Miako is currently studying at the UdK Berlin as a Master soloist for Early music with Prof. Christoph Huntgeburth."

-Miako Klein Website (

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"Christian Kesten is a composer, director, sound and intermedia artist, vocalist and performer.

His artistic interest lies in the "in-between", the transitory, the spaces between music and action, music and language, music and sculpture. His work explores the interpenetration of sound and silence, of sound and space, with a focus on the physical activity of creating the sound, and the physicality of the sound itself. His compositions include instrumental, vocal, site-specific works and composed theatre. Kesten is a specialist in vocal experimentation and the performativity of music. He works with an expanded notion of music that integrates elements from performance art, conceptual art and contemporary dance.

Kesten received commissions by ensembles like Marinate Fish Impro Committee Beijing, Solistenensemble Kaleidoskop, Maulwerker, Konzert Minimal, Rue du Nord Lausanne, Ensemble Cercles Schweiz, Object Collection New York, AuditivVokal Dresden, Chorakademie Dortmund, WeSpoke London.

He realised full-length pieces in spaces like Radialsystem V Berlin, Schauspielhaus Wuppertal, Théâtre 2.21 Lausanne, Witte de With Center for Contemporary Arts, Gropius Bau Berlin, at festivals like MaerzMusik, MINU_festival for expanded music Kopenhagen, Labor Sonor Translating Spaces, MIKROTON Berne, Kunstfest Weimar, Ontological Experimental Series New York, Operadagen Rotterdam. He also created site-specific works for train stations, basements, and the three elevators of Museum for Modern Art MUMOK Vienna. Kesten delivered solo performances for voice, body, objects, video and audio/field recordings in Europe, North America, China and Japan.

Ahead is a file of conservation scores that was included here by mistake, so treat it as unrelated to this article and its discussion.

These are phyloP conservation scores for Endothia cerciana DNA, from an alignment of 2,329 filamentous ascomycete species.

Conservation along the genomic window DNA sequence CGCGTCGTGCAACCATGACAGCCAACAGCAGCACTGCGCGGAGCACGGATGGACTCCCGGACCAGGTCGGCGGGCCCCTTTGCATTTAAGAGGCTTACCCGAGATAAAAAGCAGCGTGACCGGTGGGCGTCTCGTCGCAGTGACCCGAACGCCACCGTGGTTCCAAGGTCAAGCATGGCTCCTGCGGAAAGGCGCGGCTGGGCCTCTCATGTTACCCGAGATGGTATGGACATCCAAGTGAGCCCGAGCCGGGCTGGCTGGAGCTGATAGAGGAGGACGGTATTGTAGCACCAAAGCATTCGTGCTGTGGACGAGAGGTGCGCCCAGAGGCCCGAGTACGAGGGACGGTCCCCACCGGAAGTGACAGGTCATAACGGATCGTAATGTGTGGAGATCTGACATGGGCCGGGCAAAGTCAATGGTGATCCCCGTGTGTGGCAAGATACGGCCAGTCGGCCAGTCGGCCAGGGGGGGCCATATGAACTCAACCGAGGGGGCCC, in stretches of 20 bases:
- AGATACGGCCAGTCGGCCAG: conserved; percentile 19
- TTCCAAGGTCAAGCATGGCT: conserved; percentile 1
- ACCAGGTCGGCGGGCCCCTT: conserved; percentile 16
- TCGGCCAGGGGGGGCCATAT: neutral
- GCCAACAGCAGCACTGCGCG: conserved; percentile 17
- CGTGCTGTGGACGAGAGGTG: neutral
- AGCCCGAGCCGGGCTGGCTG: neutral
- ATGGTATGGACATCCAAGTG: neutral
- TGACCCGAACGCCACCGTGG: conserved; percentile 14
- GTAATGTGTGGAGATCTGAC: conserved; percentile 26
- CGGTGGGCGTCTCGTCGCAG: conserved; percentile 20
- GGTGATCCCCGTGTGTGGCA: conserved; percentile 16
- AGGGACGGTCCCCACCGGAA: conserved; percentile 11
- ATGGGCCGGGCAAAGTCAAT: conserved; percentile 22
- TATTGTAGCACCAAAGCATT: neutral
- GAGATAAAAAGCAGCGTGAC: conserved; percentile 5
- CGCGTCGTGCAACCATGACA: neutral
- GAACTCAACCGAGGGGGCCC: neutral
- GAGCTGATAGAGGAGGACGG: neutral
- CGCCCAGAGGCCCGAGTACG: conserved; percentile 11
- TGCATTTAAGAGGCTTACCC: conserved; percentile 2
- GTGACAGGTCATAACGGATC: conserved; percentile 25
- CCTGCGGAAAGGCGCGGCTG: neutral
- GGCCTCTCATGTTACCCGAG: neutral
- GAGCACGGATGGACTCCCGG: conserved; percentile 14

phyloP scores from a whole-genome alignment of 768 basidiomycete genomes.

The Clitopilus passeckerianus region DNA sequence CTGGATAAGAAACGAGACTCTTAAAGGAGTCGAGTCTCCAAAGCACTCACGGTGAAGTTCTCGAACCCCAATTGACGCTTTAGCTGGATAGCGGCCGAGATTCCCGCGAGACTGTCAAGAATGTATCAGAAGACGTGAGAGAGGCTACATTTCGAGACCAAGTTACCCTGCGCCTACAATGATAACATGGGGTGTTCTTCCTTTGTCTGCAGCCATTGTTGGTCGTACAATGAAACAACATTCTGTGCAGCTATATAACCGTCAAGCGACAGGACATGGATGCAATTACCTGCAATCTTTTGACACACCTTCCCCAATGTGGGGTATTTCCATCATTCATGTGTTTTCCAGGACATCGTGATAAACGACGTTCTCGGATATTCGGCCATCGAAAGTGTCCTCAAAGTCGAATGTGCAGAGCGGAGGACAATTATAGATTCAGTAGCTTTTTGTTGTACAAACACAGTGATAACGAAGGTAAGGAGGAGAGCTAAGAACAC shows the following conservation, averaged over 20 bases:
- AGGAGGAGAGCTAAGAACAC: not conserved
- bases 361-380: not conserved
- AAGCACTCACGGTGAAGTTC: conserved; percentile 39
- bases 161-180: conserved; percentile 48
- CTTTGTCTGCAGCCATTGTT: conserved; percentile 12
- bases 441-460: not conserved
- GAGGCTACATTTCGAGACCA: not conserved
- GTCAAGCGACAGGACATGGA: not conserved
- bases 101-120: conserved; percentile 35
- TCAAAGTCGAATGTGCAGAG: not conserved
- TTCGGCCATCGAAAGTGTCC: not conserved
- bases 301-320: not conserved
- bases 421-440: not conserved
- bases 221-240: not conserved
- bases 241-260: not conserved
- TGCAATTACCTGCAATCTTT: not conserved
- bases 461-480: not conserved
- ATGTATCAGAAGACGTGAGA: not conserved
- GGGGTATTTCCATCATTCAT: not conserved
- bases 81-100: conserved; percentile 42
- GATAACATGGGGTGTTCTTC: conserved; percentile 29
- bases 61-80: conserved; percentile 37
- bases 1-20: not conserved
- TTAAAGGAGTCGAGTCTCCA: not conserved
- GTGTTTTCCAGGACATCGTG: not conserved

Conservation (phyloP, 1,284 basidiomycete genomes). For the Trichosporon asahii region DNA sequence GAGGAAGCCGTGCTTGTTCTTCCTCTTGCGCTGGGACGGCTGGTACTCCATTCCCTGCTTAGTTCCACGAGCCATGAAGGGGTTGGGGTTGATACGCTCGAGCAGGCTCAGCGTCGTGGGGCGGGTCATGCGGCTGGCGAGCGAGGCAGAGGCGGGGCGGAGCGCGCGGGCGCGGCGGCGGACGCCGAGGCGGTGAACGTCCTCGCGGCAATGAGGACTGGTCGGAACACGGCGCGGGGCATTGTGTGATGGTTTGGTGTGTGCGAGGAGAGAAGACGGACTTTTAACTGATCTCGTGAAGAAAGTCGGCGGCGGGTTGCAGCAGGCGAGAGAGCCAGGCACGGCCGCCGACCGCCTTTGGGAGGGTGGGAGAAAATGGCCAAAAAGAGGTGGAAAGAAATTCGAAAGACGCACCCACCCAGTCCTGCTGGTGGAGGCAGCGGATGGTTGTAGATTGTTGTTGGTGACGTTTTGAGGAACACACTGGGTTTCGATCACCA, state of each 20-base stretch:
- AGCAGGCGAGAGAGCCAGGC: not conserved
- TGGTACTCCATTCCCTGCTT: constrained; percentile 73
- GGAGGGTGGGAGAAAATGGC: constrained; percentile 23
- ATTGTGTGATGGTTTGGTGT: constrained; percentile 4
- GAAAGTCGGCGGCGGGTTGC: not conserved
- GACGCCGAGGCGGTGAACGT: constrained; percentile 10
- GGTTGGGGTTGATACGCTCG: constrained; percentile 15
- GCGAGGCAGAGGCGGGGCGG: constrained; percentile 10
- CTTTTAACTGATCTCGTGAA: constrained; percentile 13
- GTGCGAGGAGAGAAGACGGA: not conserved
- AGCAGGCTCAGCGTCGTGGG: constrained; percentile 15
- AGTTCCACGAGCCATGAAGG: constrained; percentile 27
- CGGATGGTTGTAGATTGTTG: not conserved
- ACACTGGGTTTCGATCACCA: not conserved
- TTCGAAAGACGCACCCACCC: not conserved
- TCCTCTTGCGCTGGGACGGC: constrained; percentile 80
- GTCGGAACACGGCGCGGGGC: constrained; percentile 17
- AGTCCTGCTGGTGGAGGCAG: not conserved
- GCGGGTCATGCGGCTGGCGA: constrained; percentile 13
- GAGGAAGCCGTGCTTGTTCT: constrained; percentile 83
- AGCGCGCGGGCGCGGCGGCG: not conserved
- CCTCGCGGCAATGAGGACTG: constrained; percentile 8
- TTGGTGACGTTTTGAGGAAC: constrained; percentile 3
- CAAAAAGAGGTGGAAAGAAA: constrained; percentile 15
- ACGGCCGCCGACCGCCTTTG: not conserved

He received awards and grants by the Berlin Cultural Senate, Ernst-von-Siemens-Musikstiftung, International Society of New Music, Kuenstlerhaus Lukas Ahrenshoop, Villa Aurora Los Angeles, Civitella Ranieri Italy, a.o.

His stage directions of new music theatre (Kagel, Schnebel, Cage, Tom Johnson, Makiko Nishikaze, Jacques Demierre, Steven Takasugi and others) have been presented at Akademie der Künste Berlin, Kleines Schauspielhaus Dresden, Theater Bielefeld, Podewil Berlin, Konzerthaus Berlin, Megaron Moussiki Athens, Festspielhaus Hellerau, Kings Place London, at the festivals MaerzMusik Berliner Festspiele, Huddersfield Contemporary Music Festival, Les Amplitudes Switzerland, Tage Théâtre Musical Zurich, Festival des Jardins Musicaux Switzerland and others.

He is a member of the ensemble Maulwerker and conceives the series maulwerker performing music, which investigates aspects of musical performativity as a consequence of an expanded notion of music: the compositional material is extended to the body, the space, the situation.

Since 2006 he has been co-curator of the Berlin series Labor Sonor for experimental music, film and performance, co-editor of the book "echtzeitmusik berlin. self-defining a scene" (2011) and artistic co-director of the Labor Sonor festivals "Translating Music" (2015), "Moving Music" (2016) and "Choreographing Sound" (2018).